While Astoria holds bragging rights on two of the city’s most popular beer gardens, 30th Avenue’s Max Bratwurst Und Bier introduces traditional German biergarten fare to the neighborhood on a deliciously new level. Max is just a smidge off the beaten path on 30th Avenue west of Steinway Street — but if you hike up your lederhosen and make the trek, you just might find your kind of wunderbar.
Max is mostly indoors, yet two walls open completely to a large wrap-around patio. They also boast a private party room downstairs chock-full of old school picnic tables. But who comes just for the furniture? Enormous, plump, warm homemade pretzels arrive with three varieties of mustard and a generous dollop of obazda — a traditional Oktoberfest cheese spread that is creamy, buttery and peppery.
Thick, velvety potato soup is delivered in a miniature crock and can be brattopped with sliced medallions of knockwurst. The soup is quite memorable, but these bangers are meant to be far more than a soup crouton.
The sausages are separated into three groups, including a Max Line of housemade franks. The Gourmet Line ranges from andouille to brats stuffed with jalapenos, blue cheese, or a blend of cheeses and beer. But the Exotic Line is the one that has people talking — including brats made of alligator, and even a klapperschlangenbratwurst made of rattlesnake and pork. Any of these dogs can be transformed into a Berlin-style currywurst for two bucks, which gets them a slathering of sauce and a sprinkling of curry powder. They can also be topped with a full range of cabbage, krauts, peppers and onions.
The menu is rounded out with a variety of schnitzel, from pork and chicken to veal. The meat is generously pounded out, then breaded and fried for what might be considered the most delicious cutlets in the neighborhood. You can also have them smothered with a creamy mushroom gravy or gypsy sauce — a blend of tomatoes and red peppers.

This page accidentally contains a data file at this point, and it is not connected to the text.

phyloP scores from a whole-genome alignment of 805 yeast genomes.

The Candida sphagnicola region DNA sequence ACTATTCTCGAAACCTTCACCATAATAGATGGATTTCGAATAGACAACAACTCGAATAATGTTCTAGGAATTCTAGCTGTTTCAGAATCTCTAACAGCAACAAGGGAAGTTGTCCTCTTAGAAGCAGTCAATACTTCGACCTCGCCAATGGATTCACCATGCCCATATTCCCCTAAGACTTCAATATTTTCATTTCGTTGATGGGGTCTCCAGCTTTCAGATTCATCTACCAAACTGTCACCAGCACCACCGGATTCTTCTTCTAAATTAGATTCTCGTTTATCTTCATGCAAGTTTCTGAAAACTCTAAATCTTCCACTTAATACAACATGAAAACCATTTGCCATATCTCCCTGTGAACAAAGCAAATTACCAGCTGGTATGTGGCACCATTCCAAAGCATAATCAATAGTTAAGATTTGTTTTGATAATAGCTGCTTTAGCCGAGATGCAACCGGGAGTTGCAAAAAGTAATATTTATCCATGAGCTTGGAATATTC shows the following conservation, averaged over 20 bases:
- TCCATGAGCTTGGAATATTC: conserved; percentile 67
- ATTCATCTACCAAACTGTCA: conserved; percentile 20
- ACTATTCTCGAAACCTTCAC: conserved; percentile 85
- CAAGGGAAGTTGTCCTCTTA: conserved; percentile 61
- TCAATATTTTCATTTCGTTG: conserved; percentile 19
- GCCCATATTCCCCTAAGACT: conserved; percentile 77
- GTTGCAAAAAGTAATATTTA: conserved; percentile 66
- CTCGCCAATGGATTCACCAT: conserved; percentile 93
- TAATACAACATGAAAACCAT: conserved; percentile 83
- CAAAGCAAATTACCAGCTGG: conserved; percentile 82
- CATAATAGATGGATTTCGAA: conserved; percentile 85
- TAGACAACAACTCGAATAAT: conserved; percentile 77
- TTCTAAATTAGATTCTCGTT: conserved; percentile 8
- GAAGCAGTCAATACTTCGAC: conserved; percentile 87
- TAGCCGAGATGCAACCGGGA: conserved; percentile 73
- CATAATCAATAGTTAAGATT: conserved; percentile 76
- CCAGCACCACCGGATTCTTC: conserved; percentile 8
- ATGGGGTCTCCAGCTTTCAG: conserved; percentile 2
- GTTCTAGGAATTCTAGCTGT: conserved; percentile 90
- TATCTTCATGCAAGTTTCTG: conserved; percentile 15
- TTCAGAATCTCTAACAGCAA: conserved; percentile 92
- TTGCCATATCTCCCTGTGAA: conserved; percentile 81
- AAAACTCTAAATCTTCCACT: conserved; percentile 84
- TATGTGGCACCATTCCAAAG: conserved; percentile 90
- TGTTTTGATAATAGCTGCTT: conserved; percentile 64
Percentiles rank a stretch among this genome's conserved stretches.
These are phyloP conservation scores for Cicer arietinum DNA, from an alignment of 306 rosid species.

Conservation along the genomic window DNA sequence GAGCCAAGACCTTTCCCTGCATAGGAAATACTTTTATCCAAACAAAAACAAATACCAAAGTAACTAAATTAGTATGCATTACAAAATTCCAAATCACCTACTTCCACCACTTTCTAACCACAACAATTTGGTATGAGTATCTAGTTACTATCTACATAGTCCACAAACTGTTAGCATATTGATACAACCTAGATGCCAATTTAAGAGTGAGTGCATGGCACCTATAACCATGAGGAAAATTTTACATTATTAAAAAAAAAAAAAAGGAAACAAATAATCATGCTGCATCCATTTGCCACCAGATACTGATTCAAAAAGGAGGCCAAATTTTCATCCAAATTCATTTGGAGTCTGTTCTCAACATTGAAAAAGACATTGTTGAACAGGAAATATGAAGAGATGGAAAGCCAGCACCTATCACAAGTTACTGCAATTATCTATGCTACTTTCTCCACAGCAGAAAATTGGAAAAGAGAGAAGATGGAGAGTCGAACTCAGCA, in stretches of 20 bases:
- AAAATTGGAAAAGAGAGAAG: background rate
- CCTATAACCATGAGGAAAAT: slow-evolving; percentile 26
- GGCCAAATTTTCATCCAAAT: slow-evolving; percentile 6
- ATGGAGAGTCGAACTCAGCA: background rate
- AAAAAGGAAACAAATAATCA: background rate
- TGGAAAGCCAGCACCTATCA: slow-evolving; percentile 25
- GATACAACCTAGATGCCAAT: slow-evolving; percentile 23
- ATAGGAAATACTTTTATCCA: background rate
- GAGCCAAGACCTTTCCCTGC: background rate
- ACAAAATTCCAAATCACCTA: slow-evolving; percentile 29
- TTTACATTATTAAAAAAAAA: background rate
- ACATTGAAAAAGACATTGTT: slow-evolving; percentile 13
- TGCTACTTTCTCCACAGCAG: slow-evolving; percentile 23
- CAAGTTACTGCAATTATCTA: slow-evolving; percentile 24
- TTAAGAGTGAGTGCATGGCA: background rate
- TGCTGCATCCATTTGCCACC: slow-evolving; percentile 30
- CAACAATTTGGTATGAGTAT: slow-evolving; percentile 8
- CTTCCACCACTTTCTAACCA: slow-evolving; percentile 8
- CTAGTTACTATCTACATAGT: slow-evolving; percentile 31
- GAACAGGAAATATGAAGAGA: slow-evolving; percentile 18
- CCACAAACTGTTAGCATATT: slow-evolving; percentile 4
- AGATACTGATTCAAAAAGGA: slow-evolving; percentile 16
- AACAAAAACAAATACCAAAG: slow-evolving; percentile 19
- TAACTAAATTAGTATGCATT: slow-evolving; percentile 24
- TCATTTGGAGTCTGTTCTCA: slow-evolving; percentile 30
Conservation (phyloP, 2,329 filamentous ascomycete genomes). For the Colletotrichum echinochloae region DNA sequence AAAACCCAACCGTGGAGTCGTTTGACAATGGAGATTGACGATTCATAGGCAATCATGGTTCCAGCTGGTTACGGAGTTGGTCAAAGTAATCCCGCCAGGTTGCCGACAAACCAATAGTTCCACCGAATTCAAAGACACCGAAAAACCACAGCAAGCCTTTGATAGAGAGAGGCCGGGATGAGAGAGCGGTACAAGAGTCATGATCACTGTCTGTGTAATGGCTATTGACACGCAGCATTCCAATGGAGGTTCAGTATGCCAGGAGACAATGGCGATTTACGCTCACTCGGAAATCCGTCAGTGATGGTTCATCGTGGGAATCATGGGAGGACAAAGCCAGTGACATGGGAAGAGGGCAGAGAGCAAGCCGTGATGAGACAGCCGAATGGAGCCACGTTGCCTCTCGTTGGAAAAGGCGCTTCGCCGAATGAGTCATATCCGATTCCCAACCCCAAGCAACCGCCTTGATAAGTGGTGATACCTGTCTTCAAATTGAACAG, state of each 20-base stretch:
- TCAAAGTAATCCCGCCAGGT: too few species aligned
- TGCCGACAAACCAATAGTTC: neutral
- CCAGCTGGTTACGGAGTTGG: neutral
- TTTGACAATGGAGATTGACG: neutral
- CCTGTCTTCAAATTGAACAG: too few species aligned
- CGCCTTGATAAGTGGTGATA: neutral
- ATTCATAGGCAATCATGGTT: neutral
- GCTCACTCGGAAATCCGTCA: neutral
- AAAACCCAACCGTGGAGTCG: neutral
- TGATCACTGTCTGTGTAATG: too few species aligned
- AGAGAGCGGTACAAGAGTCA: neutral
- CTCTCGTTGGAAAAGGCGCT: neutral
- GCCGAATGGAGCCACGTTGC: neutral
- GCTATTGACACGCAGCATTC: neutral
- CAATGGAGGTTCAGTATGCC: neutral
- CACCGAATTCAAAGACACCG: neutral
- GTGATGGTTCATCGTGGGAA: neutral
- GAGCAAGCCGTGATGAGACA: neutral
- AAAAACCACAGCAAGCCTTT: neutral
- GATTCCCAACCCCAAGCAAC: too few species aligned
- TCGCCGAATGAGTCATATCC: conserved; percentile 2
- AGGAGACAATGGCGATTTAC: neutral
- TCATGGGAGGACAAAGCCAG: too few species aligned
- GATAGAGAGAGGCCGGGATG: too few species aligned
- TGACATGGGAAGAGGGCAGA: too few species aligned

Several burgers join the lineup as well, and the Bavarian arrives topped with onions, cheese and two Nuernberger sausages. Lovers of loaf will literally drool over the leberkaese — a pan-grilled Bavarian meatloaf topped with a fried egg, sort of like gourmet fried bologna.
Kartoffelpuffer — better known as potato pancakes — are exceptionally large, gorgeously golden patties of spuds, which are served with ramekins of sour cream and slightly sweet applesauce. And do not ignore the other side dishes, the best of which is the kaesespaetzle, a heaping portion of crumpled little bits of German pasta tossed in melted Swiss cheese and bacon. Potato salads are prepared in both Berlin and Munich styles, but the potatoes can also be fried or mashed.
Nearly 30 imported beers range from $4 drafts of Spaten to $5 bottles of Bitburger and even a $59 bottle of DEUS. Or try the Spezi, a blend of Fanta and Coke. Desserts offer subtly sweet endings, from strudel and mousse to vanilla ice cream with warm raspberries, or a stack of kaiserschmarnn — traditional emperor’s cake with rum and raisins. What’s not to liebe?
Max Bratwurst Und Bier
47-02 30th Ave., Astoria
MORE DINING PROFILES